In the course of writing your thesis, one of the first terms that you encounter is the word variable. Failure to understand the meaning and the usefulness of variables in your study will prevent you from doing good research. What then are variables and how should this be dealt with? I explain the concept below with examples of variables commonly used in research.
You may find it difficult to understand just what variables are in the context of research especially those that deal with quantitative data analysis. This becomes much more confusing when you encounter the phrases “dependent variable” and “independent variable” as you go deeper in studying this important concept of research as well as statistics.
Understanding what variables mean is crucial in writing your thesis proposal because you will need these in constructing your conceptual framework and in analyzing the data that you have gathered. Therefore, it is a must that you should be able to grasp thoroughly the meaning of variables and how these are measured. Yes, the variables should be measurable in order that you will be able to use your data for statistical analysis.
I will strengthen your understanding by providing examples of phenomena and their corresponding variables below.
Definition of Variables and Examples
Variables are those simplified portions of the complex phenomena that you intend to study. The word variable is derived from the root word “vary”, meaning, changing in amount, volume, number, form, nature or type. These variables should be measurable, i.e., they can be counted or subjected to a scale.
The following examples of phenomena from a global to a local perspective and the corresponding list of variables are given to provide a clear illustration of how a complex phenomena can be broken down into manageable pieces for better understanding and to subject the phenomena to research.
- Phenomenon: climate change
- Examples of variables related to climate change: sea level, temperature, amount of carbon emission, amount of rainfall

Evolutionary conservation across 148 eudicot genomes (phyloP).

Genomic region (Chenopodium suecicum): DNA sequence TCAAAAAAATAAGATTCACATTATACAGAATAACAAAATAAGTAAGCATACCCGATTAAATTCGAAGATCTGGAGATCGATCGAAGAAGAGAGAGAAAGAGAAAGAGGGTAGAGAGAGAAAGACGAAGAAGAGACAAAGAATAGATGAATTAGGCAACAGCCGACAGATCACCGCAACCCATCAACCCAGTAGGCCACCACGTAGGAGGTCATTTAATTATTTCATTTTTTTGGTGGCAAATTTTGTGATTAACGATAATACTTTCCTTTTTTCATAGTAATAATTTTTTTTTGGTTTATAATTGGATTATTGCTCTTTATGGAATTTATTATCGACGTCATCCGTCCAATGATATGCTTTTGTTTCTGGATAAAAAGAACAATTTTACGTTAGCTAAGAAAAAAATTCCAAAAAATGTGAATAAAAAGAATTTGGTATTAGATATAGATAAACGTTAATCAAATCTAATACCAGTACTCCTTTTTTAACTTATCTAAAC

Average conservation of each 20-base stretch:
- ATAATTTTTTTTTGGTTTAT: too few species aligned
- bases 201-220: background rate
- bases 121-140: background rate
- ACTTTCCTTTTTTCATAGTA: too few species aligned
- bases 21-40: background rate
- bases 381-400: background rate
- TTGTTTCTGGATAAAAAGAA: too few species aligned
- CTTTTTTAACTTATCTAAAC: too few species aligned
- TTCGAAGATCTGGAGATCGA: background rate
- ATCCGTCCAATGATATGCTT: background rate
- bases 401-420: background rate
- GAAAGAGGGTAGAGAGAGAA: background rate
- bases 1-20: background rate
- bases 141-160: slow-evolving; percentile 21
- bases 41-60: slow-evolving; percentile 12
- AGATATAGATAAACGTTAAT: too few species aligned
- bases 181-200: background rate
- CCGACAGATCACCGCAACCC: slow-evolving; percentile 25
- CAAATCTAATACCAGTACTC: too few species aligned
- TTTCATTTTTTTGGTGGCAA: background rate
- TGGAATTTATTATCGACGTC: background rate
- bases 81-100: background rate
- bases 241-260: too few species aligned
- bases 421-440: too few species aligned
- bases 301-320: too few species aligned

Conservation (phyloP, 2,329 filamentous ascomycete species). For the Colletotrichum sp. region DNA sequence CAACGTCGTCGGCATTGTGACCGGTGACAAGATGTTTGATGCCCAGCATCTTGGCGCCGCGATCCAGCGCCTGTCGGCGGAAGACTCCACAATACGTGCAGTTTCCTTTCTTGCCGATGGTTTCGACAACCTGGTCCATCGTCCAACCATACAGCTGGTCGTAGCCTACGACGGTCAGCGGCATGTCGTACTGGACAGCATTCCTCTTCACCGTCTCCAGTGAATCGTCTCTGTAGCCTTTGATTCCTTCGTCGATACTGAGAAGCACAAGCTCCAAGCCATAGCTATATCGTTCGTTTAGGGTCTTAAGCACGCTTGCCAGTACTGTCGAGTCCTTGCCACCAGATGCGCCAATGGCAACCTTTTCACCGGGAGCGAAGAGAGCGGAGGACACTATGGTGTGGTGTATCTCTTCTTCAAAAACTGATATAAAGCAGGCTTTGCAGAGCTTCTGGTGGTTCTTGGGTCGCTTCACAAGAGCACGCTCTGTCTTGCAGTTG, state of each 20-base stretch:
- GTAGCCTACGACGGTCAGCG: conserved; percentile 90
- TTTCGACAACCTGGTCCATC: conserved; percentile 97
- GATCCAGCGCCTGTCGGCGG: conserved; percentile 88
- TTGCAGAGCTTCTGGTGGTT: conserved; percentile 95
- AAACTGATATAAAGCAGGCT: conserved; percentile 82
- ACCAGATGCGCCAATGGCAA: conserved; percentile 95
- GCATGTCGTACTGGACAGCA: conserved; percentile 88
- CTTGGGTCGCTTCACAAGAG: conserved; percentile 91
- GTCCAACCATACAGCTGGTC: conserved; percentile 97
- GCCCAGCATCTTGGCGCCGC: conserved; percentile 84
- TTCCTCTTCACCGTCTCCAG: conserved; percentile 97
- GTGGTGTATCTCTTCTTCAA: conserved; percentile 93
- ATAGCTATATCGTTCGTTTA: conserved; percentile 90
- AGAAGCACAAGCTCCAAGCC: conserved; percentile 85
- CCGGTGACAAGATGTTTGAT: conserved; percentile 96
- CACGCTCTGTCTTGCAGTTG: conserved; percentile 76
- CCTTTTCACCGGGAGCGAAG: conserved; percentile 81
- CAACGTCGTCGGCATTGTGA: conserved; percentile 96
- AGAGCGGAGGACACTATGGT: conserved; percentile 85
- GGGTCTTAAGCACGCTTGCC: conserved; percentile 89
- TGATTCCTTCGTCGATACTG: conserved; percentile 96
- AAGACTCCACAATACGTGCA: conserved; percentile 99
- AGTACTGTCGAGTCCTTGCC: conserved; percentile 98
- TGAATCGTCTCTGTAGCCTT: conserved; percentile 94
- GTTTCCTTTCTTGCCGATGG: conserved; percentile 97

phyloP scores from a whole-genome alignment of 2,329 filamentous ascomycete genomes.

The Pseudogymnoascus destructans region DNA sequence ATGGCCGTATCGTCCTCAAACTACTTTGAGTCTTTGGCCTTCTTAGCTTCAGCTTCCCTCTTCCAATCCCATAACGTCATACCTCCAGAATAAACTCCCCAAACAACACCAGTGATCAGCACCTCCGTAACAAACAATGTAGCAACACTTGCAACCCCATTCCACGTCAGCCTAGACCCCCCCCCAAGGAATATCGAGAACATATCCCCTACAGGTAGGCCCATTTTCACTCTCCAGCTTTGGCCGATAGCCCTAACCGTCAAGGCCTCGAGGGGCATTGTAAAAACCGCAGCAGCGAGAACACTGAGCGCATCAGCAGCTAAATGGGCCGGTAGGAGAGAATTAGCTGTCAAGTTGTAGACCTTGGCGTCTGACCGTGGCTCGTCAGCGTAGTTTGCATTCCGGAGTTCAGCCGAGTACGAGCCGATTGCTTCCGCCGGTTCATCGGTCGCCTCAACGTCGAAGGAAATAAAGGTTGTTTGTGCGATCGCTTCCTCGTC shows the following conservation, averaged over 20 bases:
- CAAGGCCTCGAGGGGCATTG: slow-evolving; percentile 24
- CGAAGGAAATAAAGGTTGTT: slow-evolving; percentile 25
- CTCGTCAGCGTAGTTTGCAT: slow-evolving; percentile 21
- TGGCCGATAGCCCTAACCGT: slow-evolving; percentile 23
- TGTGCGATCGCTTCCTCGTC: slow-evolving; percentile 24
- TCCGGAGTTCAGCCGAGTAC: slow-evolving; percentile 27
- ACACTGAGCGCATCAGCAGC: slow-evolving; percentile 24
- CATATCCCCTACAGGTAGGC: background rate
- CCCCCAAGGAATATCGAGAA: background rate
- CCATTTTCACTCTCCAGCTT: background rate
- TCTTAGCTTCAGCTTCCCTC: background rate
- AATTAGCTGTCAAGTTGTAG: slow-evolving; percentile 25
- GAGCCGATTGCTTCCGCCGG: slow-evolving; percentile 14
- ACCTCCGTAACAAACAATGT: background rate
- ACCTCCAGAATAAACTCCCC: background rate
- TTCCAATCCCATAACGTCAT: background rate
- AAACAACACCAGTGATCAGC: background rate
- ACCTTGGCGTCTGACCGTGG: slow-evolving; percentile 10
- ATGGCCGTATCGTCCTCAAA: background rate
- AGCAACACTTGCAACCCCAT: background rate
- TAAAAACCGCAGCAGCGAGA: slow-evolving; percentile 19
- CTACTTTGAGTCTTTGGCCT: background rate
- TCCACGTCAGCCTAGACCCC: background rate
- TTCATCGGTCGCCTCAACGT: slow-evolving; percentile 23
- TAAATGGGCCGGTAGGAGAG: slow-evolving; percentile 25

- Phenomenon: Crime and violence in the streets
- Examples of variables related to crime and violence: number of robberies, number of attempted murders, number of prisoners, number of crime victims, number of law enforcers, number of convictions, number of carnapping incidents
- Phenomenon: poor performance of students in college entrance exams
- Examples of variables related to poor academic performance: entrance exam score, number of hours devoted to study, student-teacher ratio, number of students in class, educational attainment of teachers, teaching style, distance of school from home, number of hours devoted by parents in providing tutorial support
- Phenomenon: Fish kill
- Examples of variables related to fish kill: dissolved oxygen, water salinity, temperature, age of fish, presence or absence of parasites, presence or absence of heavy metal, stocking density
- Phenomenon: Poor crop growth
- Examples of variables related to poor crop growth: amount of nitrogen in the soil, amount of phosphorous in the soil, amount of potassium in the soil, amount of rainfall, frequency of weeding, type of soil, temperature
Notice in the above examples of variables that all of them can be counted or measured using a scale. The expected values derived from these variables will therefore be in terms of numbers, amount, category or type. When variables can be quantified, statistical analysis will then be possible. Correlations or differences between variables can then be determined.
Difference Between Independent and Dependent Variables
Which of the above examples of variables are the independent and the dependent variables? The independent variables are just those variables that may influence or affect the other variable, i.e., the dependent variable.
For example, in the first phenomenon of climate change, temperature (independent variable) may influence sea level (dependent variable) because increased temperature will cause expansion of water in the sea, thus sea level rise on a global scale may occur. In poor performance of students, the independent variable may be the number of law enforcers and the dependent variable is the number of robberies.
I will leave to you the other variables so you can figure out how this works.
How will you know that one variable may cause the other to behave in a certain way? This is not just a matter of guesswork, so you will need to review related literature regarding the phenomena that you are interested in to find out which variables actually influence the other variable. This is the essence of research.
At this point, I believe that the concept of variable is now clear to you. Share this information to your peers who may have difficulty in understanding what the variables are in research.
©2012 October 22 Patrick Regoniel